How to Pick Sun-Protective Clothing That Looks—and Keeps You—Cool

You don't have to sacrifice style for sun protection.

<p>Skodonnell/Getty Images</p>

Skodonnell/Getty Images

Sunscreen doesn't have to be the only tool you have to protect your skin from the sun's damaging rays. Sun-protective clothing can help keep your skin undercover and block out the harmful UV radiation that could lead to premature aging or skin cancer.

Related: How Long Does Sunscreen Last? And How to Know if It's Expired

Sun-protective clothing has come a long way since its early days, and you'll find more and more mainstream brands offering sun protection baked into everything from swimsuits and hats to everyday clothing.

So how do you choose the best sun protection clothing? We've got you totally covered.

Benefits of Sun-Protective Clothing

Obviously, skipping the sunburn on a day at the beach or the pool is a big win, but sun protection clothing offers other benefits, too.

It's more effective than sunscreen

Your days of patchy sunburned spots are over with a sun-protective clothing item, since it's applied evenly and consistently over your skin (so no more missing the spots along your bathing suit straps). "Clothing is the single most effective form of sun protection—it is a convenient and consistent shield," says Kim Nichols, MD, a dermatologist practicing in Greenwich, CT, and a spokesperson for The Skin Cancer Foundation.

In fact, a study found that consistently UV-protection clothing provided better protection against UV radiation than any sunscreen.

Related: 7 Spots You’re Probably Forgetting When You Apply Sunscreen

Sun-protective clothing gives you all-day coverage

If you aren't a fan of reapplying sunscreen, sun protection clothing is your set-it-and-forget-it option. "The level of protection remains the same throughout the day, and there is no need to reapply every two hours like you would with sunscreen," Nichols says.

Related: The Best Face Sunscreens for Everyday Use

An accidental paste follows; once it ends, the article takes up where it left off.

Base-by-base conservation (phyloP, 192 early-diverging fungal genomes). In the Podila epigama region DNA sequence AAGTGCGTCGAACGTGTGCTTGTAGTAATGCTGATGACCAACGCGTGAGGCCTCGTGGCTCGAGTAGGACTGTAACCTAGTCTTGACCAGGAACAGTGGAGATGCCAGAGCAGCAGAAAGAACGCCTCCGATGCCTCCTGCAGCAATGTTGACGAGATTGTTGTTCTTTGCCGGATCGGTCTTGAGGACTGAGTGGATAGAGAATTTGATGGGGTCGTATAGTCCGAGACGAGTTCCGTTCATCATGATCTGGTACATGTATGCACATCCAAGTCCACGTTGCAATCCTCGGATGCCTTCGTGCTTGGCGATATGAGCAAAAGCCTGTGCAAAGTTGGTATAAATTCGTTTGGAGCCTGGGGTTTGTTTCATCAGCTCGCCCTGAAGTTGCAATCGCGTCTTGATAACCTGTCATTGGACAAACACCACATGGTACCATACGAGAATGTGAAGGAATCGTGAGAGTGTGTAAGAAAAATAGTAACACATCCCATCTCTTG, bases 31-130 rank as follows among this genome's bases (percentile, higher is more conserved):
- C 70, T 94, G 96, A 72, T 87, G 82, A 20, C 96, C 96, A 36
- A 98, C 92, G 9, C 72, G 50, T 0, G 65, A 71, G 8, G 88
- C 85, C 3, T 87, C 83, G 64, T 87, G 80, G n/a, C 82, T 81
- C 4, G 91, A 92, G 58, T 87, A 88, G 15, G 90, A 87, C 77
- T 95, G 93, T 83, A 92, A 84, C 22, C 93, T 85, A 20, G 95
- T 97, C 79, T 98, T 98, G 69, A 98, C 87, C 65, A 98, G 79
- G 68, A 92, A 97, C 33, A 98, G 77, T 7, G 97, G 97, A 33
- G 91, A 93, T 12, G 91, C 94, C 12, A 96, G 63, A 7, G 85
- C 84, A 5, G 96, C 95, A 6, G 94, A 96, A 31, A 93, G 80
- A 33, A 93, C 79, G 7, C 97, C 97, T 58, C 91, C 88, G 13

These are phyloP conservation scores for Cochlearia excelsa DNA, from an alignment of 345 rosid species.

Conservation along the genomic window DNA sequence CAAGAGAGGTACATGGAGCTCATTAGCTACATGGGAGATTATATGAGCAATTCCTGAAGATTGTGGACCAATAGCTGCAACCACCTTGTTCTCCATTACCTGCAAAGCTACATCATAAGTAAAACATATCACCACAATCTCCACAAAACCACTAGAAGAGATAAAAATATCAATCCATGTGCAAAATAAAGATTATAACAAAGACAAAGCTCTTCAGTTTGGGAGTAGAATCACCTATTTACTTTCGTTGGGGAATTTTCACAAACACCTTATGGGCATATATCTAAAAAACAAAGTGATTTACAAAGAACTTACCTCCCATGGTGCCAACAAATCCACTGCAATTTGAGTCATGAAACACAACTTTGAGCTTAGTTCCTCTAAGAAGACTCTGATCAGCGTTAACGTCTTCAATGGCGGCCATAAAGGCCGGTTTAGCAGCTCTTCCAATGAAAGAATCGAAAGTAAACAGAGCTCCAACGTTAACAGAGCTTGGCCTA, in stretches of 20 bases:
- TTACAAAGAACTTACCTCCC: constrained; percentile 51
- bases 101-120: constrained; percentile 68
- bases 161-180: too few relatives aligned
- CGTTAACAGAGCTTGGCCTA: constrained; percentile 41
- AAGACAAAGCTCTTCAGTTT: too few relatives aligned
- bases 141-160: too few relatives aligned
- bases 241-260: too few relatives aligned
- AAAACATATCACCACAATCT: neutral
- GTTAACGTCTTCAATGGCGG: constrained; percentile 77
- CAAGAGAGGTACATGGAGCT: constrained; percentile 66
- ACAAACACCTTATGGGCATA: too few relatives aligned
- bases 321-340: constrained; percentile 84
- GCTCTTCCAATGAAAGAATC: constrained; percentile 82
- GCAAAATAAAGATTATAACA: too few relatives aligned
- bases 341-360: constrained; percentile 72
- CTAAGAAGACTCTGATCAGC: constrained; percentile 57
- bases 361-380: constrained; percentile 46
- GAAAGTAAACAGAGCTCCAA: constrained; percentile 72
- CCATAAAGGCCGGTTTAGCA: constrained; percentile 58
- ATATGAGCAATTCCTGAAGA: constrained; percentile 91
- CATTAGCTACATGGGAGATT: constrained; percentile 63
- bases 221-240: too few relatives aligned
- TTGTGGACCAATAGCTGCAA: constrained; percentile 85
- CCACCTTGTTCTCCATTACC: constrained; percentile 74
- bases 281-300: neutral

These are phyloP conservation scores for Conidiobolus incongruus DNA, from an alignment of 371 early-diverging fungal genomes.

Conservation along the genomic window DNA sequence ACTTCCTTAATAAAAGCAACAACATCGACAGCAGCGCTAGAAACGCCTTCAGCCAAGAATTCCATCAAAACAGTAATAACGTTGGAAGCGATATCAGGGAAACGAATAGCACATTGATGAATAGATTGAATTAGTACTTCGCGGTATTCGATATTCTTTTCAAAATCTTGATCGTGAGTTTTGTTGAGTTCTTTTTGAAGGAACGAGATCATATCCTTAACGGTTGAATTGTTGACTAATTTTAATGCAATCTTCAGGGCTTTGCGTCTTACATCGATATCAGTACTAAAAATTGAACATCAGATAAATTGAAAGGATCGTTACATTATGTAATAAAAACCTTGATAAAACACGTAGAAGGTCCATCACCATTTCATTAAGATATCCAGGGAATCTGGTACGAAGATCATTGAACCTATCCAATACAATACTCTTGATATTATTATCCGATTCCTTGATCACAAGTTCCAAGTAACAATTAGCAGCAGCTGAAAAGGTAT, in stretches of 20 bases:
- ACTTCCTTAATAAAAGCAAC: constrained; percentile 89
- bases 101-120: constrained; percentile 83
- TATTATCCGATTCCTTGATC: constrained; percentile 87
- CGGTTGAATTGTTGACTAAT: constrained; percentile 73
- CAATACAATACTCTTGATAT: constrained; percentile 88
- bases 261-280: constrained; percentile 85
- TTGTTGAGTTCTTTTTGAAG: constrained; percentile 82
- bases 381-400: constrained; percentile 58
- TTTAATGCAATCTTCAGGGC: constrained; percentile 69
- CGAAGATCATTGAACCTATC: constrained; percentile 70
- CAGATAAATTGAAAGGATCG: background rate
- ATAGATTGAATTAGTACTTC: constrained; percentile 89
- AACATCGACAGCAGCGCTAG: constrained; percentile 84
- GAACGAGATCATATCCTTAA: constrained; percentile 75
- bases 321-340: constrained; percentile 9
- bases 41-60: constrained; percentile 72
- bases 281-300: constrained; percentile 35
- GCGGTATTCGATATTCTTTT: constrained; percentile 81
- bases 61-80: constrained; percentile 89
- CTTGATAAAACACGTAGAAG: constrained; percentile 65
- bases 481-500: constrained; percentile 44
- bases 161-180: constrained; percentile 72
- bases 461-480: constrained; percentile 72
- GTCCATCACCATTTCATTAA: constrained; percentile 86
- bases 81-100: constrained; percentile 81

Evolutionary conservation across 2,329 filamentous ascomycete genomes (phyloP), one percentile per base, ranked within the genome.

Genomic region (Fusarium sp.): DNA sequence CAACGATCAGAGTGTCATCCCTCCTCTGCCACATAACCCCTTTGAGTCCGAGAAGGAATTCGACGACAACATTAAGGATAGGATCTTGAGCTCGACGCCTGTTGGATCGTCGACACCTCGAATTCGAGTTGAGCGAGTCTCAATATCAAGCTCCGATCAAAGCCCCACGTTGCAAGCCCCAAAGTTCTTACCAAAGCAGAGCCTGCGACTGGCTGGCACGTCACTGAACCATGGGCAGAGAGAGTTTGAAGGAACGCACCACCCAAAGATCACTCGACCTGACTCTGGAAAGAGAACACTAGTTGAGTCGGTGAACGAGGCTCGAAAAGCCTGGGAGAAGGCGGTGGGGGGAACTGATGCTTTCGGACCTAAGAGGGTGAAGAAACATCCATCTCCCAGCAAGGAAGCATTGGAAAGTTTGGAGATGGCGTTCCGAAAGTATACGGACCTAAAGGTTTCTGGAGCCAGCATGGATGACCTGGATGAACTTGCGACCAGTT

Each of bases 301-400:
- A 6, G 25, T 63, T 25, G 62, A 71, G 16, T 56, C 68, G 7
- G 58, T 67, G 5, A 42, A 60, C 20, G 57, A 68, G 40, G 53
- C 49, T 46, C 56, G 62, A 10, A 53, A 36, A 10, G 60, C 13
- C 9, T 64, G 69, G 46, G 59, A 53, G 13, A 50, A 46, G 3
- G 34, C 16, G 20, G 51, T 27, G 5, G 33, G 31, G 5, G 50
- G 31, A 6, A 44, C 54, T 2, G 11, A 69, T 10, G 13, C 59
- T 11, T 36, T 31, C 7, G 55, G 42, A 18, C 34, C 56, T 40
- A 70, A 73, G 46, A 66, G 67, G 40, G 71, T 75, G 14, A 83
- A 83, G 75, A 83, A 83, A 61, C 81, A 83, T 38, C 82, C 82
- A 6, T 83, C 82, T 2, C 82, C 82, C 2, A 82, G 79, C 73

It can be a more cost-effective option

If you're slathering on the sunscreen as you should, you'll likely go through a bottle relatively quickly, while sun-protective clothing can last you for years, depending on the wear and tear it receives. So it may cost a little more for the sun shirt up front, but you'll achieve real savings down the line.

And if you're heading to coral reefs and other protected beach spaces, wearing a sun-protective suit, rather than using sunscreen, can be safer for the sea life you're checking out.

What Does UPF Mean?

UPF (Ultraviolet Protection Factor) is the level of protection offered by a piece of sun-protective clothing, and it's a measure of the sun protection you get, similar to a sunscreen's SPF.

UPF for clothes is measured at four different levels: UPF 15, UPF 30, UPF 50, and UPF 50+. A piece of clothing with a UPF of 15 blocks 93.3 percent of the UV radiation. UPF 30 clothing blocks 96.7 percent of the UV radiation, and a UPF of 50 or above blocks 98 percent.

"The Skin Cancer Foundation recommends choosing clothing with a UPF of at least 30 to provide sufficient sun protection," Nichols says. "A UPF of 30 to 49 offers very good protection, while UPF 50+ is excellent."

If a piece of clothing has a UPF attached to it, the fabric has been tested in a laboratory to determine how effective it is as a layer of protection.

Things To Consider When Choosing Sun Protection Clothes